Egyptian Freedom and Justice Party is a part of the Muslim Brotherhood in Egypt. Muslim Brotherhood is an organization built on the basis of political Islam in various parts of the world. For instance, the Brotherhood expands quickly throughout Egypt, Sudan, Syria, Tunisia Palestine, Lebanon, and North Africa. One of the main reasons of Muslim Brotherhood in Egypt to come into prominence, especially in the 1930s and afterward, Hasan el-Benna is the founder of Muslim Brother who plays a major role in the formation of the ideological background of the organization. However, after Hasan el-Benna, a number of violence-based actions have begun to be adopted by Muslim Brotherhood. Muslim Brotherhood have come to the forefront in many issues. One of them is Arab Uprising in Egypt. In the Arab Spring, Egyptian Freedom and Justice Party, which was established by Muslim Brotherhood, became the most powerful authority. However, it could not sustain his government for a long time. In Egypt, the Islamic party did not respect different views. For example, the constitution did not act democratically in the construction process. There are many similar reasons in this regard10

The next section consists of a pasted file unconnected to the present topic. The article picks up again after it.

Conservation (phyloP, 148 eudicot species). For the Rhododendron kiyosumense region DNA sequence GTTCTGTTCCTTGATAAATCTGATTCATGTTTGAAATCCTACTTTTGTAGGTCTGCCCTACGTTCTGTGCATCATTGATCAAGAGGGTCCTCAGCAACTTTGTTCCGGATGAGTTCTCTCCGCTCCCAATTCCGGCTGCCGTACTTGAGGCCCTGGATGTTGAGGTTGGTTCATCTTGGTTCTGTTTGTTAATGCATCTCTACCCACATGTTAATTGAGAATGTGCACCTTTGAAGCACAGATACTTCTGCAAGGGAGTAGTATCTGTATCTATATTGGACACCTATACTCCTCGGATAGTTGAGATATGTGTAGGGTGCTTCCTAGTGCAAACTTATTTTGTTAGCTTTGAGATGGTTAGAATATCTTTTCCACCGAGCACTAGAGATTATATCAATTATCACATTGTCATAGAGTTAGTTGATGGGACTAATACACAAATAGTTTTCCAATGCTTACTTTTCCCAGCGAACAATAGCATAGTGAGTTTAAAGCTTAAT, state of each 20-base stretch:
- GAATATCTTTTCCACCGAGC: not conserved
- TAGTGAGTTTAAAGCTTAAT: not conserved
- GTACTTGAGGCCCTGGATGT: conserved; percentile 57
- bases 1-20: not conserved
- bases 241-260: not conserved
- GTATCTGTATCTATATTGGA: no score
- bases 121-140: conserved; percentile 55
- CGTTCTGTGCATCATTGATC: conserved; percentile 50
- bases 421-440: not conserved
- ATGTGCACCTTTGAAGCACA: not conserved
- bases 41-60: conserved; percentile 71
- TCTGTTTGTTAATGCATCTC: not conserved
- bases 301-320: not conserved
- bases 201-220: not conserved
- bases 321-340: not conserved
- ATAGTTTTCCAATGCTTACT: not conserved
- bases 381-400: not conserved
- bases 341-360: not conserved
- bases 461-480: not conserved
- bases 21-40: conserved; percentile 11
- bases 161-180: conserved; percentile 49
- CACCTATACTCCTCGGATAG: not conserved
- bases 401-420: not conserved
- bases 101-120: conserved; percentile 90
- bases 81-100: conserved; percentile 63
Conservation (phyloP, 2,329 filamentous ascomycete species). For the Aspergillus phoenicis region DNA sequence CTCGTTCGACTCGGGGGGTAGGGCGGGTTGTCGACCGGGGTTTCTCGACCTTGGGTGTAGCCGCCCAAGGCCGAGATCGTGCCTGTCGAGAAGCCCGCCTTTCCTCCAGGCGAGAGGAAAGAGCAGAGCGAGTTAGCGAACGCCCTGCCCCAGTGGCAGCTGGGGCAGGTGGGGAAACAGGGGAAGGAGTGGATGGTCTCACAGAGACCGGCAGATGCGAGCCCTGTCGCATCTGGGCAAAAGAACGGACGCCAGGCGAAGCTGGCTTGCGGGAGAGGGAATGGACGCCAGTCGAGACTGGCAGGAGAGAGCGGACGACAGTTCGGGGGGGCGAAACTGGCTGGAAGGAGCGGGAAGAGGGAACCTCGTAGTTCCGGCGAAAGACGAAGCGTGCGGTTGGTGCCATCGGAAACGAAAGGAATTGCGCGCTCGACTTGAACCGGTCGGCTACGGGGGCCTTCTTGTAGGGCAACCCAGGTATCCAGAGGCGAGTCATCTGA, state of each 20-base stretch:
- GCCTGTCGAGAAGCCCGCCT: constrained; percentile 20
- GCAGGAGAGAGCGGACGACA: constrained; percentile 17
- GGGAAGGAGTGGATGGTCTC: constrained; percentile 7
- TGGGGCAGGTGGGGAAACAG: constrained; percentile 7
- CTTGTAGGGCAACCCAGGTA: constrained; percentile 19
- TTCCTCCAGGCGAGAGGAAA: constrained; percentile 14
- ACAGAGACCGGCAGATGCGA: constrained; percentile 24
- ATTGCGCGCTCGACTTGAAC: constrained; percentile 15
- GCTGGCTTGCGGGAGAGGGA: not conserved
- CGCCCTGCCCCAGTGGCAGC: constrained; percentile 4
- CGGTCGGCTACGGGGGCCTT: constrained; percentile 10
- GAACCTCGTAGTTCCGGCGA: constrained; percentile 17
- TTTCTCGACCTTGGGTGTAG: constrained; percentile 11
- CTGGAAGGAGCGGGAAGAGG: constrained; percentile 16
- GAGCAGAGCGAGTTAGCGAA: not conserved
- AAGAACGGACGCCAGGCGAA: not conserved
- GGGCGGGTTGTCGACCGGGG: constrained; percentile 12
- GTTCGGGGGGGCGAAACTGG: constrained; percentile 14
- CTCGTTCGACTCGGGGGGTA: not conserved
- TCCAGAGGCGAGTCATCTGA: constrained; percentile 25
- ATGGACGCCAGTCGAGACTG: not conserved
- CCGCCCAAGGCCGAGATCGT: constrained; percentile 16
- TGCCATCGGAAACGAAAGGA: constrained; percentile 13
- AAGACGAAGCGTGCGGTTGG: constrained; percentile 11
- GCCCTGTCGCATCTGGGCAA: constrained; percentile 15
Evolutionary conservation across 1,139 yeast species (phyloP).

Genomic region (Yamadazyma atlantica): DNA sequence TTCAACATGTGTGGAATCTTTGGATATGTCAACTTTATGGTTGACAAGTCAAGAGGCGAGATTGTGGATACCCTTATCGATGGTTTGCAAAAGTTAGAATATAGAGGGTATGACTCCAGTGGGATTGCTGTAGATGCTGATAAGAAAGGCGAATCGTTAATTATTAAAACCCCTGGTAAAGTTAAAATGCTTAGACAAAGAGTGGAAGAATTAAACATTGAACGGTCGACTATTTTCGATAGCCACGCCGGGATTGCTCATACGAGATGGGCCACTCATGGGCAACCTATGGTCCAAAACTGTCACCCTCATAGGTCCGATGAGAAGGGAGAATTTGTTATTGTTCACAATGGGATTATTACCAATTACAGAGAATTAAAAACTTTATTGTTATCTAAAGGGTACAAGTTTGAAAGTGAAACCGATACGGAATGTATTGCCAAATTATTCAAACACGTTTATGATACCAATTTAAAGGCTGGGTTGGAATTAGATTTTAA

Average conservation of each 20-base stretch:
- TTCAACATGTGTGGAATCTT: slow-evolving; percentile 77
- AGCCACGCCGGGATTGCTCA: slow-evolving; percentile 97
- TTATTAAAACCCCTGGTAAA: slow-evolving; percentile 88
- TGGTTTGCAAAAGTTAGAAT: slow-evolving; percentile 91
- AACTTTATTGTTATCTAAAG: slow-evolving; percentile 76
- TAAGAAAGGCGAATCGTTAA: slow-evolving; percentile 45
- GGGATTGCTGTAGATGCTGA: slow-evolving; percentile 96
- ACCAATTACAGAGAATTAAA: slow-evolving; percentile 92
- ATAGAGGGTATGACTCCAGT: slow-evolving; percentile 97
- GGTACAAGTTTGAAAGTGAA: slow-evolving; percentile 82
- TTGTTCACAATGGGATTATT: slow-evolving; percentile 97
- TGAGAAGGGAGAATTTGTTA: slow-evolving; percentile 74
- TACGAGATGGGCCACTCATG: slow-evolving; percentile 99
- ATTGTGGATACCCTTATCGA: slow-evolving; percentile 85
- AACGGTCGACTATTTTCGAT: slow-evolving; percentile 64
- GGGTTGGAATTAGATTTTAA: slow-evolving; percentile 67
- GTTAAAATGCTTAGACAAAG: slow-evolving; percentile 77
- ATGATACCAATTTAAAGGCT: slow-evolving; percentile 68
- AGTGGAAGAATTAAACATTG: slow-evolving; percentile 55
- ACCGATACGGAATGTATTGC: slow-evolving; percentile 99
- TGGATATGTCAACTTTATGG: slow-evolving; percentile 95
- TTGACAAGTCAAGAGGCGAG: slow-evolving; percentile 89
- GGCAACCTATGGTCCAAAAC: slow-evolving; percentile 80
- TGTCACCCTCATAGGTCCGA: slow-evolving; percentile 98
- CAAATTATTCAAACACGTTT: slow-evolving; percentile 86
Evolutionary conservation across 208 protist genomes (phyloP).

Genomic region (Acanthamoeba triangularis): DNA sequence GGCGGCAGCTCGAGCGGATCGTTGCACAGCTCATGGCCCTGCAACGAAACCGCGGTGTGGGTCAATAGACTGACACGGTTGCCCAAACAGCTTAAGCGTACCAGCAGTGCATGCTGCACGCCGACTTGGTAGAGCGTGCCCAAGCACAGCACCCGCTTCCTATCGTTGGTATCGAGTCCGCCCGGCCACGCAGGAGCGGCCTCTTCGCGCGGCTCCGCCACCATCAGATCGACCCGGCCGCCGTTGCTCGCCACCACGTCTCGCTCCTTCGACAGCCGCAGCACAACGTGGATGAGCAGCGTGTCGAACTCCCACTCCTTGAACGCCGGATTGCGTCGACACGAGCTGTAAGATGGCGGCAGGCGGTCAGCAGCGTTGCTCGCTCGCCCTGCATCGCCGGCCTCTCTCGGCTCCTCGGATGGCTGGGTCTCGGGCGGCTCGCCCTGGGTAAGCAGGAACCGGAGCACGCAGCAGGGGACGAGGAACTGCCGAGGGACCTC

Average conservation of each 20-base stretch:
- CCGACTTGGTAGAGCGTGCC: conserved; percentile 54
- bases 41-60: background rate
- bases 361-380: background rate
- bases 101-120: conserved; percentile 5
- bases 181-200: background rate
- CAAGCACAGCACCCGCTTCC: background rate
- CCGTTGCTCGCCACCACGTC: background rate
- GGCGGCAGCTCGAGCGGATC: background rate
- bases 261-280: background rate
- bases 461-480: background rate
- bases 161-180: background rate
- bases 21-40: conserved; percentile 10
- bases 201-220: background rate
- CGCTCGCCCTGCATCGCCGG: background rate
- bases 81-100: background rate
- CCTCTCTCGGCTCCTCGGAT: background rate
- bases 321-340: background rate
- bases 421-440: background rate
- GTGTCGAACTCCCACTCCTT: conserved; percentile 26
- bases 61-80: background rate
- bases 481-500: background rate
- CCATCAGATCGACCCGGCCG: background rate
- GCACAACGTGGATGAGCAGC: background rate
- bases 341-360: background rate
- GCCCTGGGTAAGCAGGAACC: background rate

When we compare Tunisia and Egypt, we can see some similarities and differences. Tunisia is the country in which the women in the Arab world are the freest. Moreover, Freedom of religion and respect for different beliefs are highly developed compared to Egypt. And most importantly, the level of education is quite high compared to Egypt.

tunis-.png

Tunisia has an army which is not infected with politics. Even when the dictator Ben Ali was demolished, the military did not act against the popular uprising and remained neutral. It has earned the respect of every part of the army community. However, the army is the most important political actor since the 1950s in Egypt. It is active in all aspects of life, from politics to economy and civil society.

Egyptian Freedom and Justice Party, which was first in Egypt's first democratic elected party, was not very open to reconciliation with the secular opposition in the parliament. It tried to make his constitution. The En-Nahda movement, first in Tunisia, gave priority to dialogue and reconciliation with all or part of the majority of the secular parties.